Otto Rehhagel has been honoured with a lifetime achievement award from the German Football Association (DFB).
The "child of the Bundesliga" [a nickname derived from the fact he played in its inaugural season in 1963] has been one of the dominant figures in the league's history, and during his spell in charge of Greece, became the oldest coach ever at a World Cup.
Rehhagel, 75, was honoured with the award for his "outstanding achievements as a coach and for his services rendered to football," DFB announced on Thursday.
"Otto Rehhagel has defined the German football with his incomparable style and his success," DFB president Wolfgang Niersbach said.
"He has won many titles as the coach of Werder Bremen and put his name into the history books through his sensational championship with then newly promoted Kaiserslautern, and the 2004 European Championship trophy with [tournament outsiders] Greece. Otto is a great personality and an absolute role model."
Rehhagel was proud of receiving the award, stating: "That's a great honour, I am delighted."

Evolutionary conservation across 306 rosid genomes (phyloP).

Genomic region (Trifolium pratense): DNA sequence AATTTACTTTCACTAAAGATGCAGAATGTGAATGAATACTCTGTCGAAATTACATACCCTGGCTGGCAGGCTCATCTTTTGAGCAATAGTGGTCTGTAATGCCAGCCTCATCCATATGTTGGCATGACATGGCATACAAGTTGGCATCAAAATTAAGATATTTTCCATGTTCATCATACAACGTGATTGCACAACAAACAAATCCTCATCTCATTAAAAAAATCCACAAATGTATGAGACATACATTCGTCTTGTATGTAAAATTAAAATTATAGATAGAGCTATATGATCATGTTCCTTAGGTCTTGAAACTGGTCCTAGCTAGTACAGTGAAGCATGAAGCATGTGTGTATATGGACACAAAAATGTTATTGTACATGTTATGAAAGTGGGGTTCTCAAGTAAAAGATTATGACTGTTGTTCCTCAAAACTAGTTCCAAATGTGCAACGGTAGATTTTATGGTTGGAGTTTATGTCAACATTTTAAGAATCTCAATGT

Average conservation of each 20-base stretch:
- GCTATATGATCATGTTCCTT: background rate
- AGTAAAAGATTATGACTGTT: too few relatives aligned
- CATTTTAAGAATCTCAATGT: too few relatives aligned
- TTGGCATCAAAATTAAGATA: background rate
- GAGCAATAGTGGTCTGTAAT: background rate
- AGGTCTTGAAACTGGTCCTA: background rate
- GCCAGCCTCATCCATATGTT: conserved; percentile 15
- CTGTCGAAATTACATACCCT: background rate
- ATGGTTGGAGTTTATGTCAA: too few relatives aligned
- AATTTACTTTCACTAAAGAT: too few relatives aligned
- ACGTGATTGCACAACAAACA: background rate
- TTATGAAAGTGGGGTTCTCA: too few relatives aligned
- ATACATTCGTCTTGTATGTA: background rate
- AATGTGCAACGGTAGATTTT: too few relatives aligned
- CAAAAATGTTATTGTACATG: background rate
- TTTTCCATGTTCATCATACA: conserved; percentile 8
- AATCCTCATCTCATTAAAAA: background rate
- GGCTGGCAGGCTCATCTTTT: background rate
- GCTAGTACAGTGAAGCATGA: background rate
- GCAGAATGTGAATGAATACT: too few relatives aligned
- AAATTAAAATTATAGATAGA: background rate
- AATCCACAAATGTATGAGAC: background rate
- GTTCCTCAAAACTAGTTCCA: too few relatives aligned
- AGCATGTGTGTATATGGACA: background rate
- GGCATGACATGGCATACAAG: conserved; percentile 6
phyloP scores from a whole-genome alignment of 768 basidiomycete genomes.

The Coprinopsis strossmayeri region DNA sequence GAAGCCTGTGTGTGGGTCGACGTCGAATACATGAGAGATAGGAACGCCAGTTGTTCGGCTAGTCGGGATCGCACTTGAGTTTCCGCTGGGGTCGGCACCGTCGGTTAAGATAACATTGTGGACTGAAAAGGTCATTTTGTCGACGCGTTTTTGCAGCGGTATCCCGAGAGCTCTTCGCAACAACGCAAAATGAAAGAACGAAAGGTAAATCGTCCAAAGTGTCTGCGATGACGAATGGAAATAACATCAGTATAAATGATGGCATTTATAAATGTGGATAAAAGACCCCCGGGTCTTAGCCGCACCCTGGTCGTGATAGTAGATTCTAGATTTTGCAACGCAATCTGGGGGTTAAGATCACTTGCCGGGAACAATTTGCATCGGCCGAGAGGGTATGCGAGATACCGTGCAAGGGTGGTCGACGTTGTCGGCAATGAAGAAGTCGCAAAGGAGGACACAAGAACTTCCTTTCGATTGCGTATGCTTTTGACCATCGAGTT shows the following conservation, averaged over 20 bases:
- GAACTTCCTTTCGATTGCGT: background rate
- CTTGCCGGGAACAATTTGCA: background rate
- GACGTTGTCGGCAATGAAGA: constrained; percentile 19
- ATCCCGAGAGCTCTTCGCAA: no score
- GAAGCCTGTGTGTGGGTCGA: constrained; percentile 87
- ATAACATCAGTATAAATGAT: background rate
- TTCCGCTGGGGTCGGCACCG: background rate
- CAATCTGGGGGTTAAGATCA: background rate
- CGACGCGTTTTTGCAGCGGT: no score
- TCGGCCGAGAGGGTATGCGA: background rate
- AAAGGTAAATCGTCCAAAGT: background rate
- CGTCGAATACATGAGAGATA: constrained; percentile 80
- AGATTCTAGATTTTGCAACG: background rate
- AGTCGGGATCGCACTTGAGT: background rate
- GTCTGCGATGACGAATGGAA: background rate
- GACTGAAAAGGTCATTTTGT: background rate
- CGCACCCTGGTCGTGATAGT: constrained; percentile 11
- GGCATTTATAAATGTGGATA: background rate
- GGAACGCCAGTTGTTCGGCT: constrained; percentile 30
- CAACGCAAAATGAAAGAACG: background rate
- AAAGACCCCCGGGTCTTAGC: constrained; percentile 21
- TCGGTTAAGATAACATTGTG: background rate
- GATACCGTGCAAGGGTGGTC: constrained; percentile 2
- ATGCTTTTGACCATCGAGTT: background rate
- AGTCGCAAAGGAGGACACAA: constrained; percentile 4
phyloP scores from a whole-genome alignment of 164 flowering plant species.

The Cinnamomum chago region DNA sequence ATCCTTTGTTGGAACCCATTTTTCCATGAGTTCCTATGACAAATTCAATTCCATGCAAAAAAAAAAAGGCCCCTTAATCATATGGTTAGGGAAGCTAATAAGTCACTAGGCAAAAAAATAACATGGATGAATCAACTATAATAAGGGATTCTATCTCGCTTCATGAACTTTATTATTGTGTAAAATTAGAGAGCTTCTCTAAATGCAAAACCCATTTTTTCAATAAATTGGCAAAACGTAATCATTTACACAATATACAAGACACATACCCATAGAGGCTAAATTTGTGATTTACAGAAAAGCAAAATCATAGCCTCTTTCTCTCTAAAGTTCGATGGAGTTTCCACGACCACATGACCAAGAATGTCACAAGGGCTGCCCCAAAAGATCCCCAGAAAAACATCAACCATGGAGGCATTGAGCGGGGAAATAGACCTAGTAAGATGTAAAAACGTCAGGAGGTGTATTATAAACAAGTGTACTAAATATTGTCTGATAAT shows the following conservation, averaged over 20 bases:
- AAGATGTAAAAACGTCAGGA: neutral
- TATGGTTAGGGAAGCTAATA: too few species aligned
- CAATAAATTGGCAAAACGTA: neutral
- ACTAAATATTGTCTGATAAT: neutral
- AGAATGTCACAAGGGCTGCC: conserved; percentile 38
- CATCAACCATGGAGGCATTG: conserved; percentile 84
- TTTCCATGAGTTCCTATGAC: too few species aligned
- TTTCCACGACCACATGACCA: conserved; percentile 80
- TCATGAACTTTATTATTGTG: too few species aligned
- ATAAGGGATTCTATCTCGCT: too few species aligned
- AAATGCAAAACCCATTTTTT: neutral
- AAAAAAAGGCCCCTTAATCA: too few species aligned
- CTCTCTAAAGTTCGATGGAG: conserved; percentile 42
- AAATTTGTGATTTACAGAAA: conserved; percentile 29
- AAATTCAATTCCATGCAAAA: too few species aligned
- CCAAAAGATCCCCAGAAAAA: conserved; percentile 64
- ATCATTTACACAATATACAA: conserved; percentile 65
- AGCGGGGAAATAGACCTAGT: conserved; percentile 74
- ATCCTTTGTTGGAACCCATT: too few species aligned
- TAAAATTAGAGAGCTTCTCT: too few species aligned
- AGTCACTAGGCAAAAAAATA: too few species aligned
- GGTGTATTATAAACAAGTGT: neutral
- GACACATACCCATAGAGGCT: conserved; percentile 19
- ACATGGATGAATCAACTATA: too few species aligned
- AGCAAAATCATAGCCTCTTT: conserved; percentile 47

During his 40 years as a coach for clubs such as Borussia Dortmund, Werder Bremen, Fortuna Duesseldorf, Bayern Munich and Kaiserslautern, Rehhagel won three Bundesliga titles -- one of them with the newly promoted Kaiserslautern in 1998.
Rehhagel also won three German cups, two of them with Werder Bremen, the side he coached for 14 years.
In Europe, he also won silverware with Bremen, when the club lifted the 1992 Cup Winners' Cup trophy.
During his nine-year spell in charge of Greece, he led the southern European country to a sensational win at the 2004 European Championships.
Rehhagel ended his career at Hertha Berlin in 2012, the club for whom he made his debut in the first year of the newly created league.
During the awards ceremony, Rehhagel ruled out returning to any dugout other than at the Bernabeu: "Only if Real Madrid calls," he said.